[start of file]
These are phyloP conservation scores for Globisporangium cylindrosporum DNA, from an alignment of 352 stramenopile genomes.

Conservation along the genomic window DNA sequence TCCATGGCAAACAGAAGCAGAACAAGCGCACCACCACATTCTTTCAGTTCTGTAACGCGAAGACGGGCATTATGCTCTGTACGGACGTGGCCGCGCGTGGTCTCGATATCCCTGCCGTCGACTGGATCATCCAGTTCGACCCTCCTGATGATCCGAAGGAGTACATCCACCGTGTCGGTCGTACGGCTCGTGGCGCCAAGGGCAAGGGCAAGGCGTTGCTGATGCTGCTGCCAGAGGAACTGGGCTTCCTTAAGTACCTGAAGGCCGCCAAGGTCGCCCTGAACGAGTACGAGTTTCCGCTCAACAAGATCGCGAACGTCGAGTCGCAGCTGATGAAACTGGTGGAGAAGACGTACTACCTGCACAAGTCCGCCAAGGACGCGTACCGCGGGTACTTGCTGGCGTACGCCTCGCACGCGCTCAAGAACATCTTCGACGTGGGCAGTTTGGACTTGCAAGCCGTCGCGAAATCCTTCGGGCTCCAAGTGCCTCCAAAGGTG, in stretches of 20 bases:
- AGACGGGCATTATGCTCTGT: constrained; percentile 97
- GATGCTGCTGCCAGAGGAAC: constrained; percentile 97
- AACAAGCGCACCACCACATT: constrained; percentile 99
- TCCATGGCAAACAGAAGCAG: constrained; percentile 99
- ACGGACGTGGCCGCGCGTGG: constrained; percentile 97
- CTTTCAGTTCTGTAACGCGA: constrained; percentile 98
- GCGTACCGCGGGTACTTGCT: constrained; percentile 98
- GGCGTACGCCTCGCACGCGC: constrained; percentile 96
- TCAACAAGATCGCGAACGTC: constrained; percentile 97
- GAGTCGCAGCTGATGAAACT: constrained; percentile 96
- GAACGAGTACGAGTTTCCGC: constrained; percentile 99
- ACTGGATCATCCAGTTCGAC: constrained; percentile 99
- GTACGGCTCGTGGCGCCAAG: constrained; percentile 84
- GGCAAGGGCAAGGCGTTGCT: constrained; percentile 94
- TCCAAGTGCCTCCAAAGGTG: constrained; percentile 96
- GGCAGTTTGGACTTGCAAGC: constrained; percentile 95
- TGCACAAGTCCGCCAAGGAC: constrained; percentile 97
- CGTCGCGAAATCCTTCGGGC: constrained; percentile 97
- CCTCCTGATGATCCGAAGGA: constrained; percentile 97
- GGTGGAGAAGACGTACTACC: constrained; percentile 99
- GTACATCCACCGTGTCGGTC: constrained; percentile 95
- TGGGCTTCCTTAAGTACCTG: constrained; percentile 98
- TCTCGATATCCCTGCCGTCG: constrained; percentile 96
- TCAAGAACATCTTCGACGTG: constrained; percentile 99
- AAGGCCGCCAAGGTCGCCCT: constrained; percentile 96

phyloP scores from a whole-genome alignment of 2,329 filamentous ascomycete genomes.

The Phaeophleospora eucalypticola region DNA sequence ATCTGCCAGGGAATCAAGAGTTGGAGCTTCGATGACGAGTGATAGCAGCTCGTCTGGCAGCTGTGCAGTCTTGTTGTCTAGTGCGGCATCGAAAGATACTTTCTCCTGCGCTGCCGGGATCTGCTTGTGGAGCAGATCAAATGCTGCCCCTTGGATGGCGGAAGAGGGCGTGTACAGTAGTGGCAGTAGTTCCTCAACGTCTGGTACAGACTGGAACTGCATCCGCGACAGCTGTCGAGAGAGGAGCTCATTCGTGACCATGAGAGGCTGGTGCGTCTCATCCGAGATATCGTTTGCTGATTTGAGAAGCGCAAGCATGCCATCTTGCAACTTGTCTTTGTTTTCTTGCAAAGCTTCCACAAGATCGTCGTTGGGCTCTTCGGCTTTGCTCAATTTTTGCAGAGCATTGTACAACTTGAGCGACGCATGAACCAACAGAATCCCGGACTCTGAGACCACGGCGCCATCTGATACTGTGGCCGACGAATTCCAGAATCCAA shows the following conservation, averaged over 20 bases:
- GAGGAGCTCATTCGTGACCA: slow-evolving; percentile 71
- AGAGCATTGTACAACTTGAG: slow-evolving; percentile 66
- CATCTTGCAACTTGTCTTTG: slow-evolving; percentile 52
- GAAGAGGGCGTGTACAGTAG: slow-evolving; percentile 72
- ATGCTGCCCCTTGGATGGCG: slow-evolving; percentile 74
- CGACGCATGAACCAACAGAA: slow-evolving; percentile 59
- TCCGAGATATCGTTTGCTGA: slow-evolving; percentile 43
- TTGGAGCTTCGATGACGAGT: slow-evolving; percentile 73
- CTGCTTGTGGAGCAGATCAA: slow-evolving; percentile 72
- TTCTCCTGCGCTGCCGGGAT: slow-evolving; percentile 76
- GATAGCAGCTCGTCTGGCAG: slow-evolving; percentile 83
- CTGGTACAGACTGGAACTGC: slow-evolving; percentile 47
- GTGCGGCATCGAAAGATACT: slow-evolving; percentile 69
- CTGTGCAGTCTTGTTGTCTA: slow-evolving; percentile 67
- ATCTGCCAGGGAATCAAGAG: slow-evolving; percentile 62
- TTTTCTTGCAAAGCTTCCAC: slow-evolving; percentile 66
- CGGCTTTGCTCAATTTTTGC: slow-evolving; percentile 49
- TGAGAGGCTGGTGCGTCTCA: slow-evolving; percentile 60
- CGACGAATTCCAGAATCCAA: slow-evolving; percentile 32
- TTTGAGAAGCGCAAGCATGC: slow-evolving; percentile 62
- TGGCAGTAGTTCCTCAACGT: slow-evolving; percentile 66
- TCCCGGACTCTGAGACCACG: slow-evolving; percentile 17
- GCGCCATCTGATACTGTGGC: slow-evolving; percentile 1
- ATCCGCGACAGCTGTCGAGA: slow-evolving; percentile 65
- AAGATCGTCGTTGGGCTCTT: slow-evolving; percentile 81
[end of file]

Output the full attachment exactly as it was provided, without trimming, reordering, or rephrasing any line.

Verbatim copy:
These are phyloP conservation scores for Globisporangium cylindrosporum DNA, from an alignment of 352 stramenopile genomes.

Conservation along the genomic window DNA sequence TCCATGGCAAACAGAAGCAGAACAAGCGCACCACCACATTCTTTCAGTTCTGTAACGCGAAGACGGGCATTATGCTCTGTACGGACGTGGCCGCGCGTGGTCTCGATATCCCTGCCGTCGACTGGATCATCCAGTTCGACCCTCCTGATGATCCGAAGGAGTACATCCACCGTGTCGGTCGTACGGCTCGTGGCGCCAAGGGCAAGGGCAAGGCGTTGCTGATGCTGCTGCCAGAGGAACTGGGCTTCCTTAAGTACCTGAAGGCCGCCAAGGTCGCCCTGAACGAGTACGAGTTTCCGCTCAACAAGATCGCGAACGTCGAGTCGCAGCTGATGAAACTGGTGGAGAAGACGTACTACCTGCACAAGTCCGCCAAGGACGCGTACCGCGGGTACTTGCTGGCGTACGCCTCGCACGCGCTCAAGAACATCTTCGACGTGGGCAGTTTGGACTTGCAAGCCGTCGCGAAATCCTTCGGGCTCCAAGTGCCTCCAAAGGTG, in stretches of 20 bases:
- AGACGGGCATTATGCTCTGT: constrained; percentile 97
- GATGCTGCTGCCAGAGGAAC: constrained; percentile 97
- AACAAGCGCACCACCACATT: constrained; percentile 99
- TCCATGGCAAACAGAAGCAG: constrained; percentile 99
- ACGGACGTGGCCGCGCGTGG: constrained; percentile 97
- CTTTCAGTTCTGTAACGCGA: constrained; percentile 98
- GCGTACCGCGGGTACTTGCT: constrained; percentile 98
- GGCGTACGCCTCGCACGCGC: constrained; percentile 96
- TCAACAAGATCGCGAACGTC: constrained; percentile 97
- GAGTCGCAGCTGATGAAACT: constrained; percentile 96
- GAACGAGTACGAGTTTCCGC: constrained; percentile 99
- ACTGGATCATCCAGTTCGAC: constrained; percentile 99
- GTACGGCTCGTGGCGCCAAG: constrained; percentile 84
- GGCAAGGGCAAGGCGTTGCT: constrained; percentile 94
- TCCAAGTGCCTCCAAAGGTG: constrained; percentile 96
- GGCAGTTTGGACTTGCAAGC: constrained; percentile 95
- TGCACAAGTCCGCCAAGGAC: constrained; percentile 97
- CGTCGCGAAATCCTTCGGGC: constrained; percentile 97
- CCTCCTGATGATCCGAAGGA: constrained; percentile 97
- GGTGGAGAAGACGTACTACC: constrained; percentile 99
- GTACATCCACCGTGTCGGTC: constrained; percentile 95
- TGGGCTTCCTTAAGTACCTG: constrained; percentile 98
- TCTCGATATCCCTGCCGTCG: constrained; percentile 96
- TCAAGAACATCTTCGACGTG: constrained; percentile 99
- AAGGCCGCCAAGGTCGCCCT: constrained; percentile 96

phyloP scores from a whole-genome alignment of 2,329 filamentous ascomycete genomes.

The Phaeophleospora eucalypticola region DNA sequence ATCTGCCAGGGAATCAAGAGTTGGAGCTTCGATGACGAGTGATAGCAGCTCGTCTGGCAGCTGTGCAGTCTTGTTGTCTAGTGCGGCATCGAAAGATACTTTCTCCTGCGCTGCCGGGATCTGCTTGTGGAGCAGATCAAATGCTGCCCCTTGGATGGCGGAAGAGGGCGTGTACAGTAGTGGCAGTAGTTCCTCAACGTCTGGTACAGACTGGAACTGCATCCGCGACAGCTGTCGAGAGAGGAGCTCATTCGTGACCATGAGAGGCTGGTGCGTCTCATCCGAGATATCGTTTGCTGATTTGAGAAGCGCAAGCATGCCATCTTGCAACTTGTCTTTGTTTTCTTGCAAAGCTTCCACAAGATCGTCGTTGGGCTCTTCGGCTTTGCTCAATTTTTGCAGAGCATTGTACAACTTGAGCGACGCATGAACCAACAGAATCCCGGACTCTGAGACCACGGCGCCATCTGATACTGTGGCCGACGAATTCCAGAATCCAA shows the following conservation, averaged over 20 bases:
- GAGGAGCTCATTCGTGACCA: slow-evolving; percentile 71
- AGAGCATTGTACAACTTGAG: slow-evolving; percentile 66
- CATCTTGCAACTTGTCTTTG: slow-evolving; percentile 52
- GAAGAGGGCGTGTACAGTAG: slow-evolving; percentile 72
- ATGCTGCCCCTTGGATGGCG: slow-evolving; percentile 74
- CGACGCATGAACCAACAGAA: slow-evolving; percentile 59
- TCCGAGATATCGTTTGCTGA: slow-evolving; percentile 43
- TTGGAGCTTCGATGACGAGT: slow-evolving; percentile 73
- CTGCTTGTGGAGCAGATCAA: slow-evolving; percentile 72
- TTCTCCTGCGCTGCCGGGAT: slow-evolving; percentile 76
- GATAGCAGCTCGTCTGGCAG: slow-evolving; percentile 83
- CTGGTACAGACTGGAACTGC: slow-evolving; percentile 47
- GTGCGGCATCGAAAGATACT: slow-evolving; percentile 69
- CTGTGCAGTCTTGTTGTCTA: slow-evolving; percentile 67
- ATCTGCCAGGGAATCAAGAG: slow-evolving; percentile 62
- TTTTCTTGCAAAGCTTCCAC: slow-evolving; percentile 66
- CGGCTTTGCTCAATTTTTGC: slow-evolving; percentile 49
- TGAGAGGCTGGTGCGTCTCA: slow-evolving; percentile 60
- CGACGAATTCCAGAATCCAA: slow-evolving; percentile 32
- TTTGAGAAGCGCAAGCATGC: slow-evolving; percentile 62
- TGGCAGTAGTTCCTCAACGT: slow-evolving; percentile 66
- TCCCGGACTCTGAGACCACG: slow-evolving; percentile 17
- GCGCCATCTGATACTGTGGC: slow-evolving; percentile 1
- ATCCGCGACAGCTGTCGAGA: slow-evolving; percentile 65
- AAGATCGTCGTTGGGCTCTT: slow-evolving; percentile 81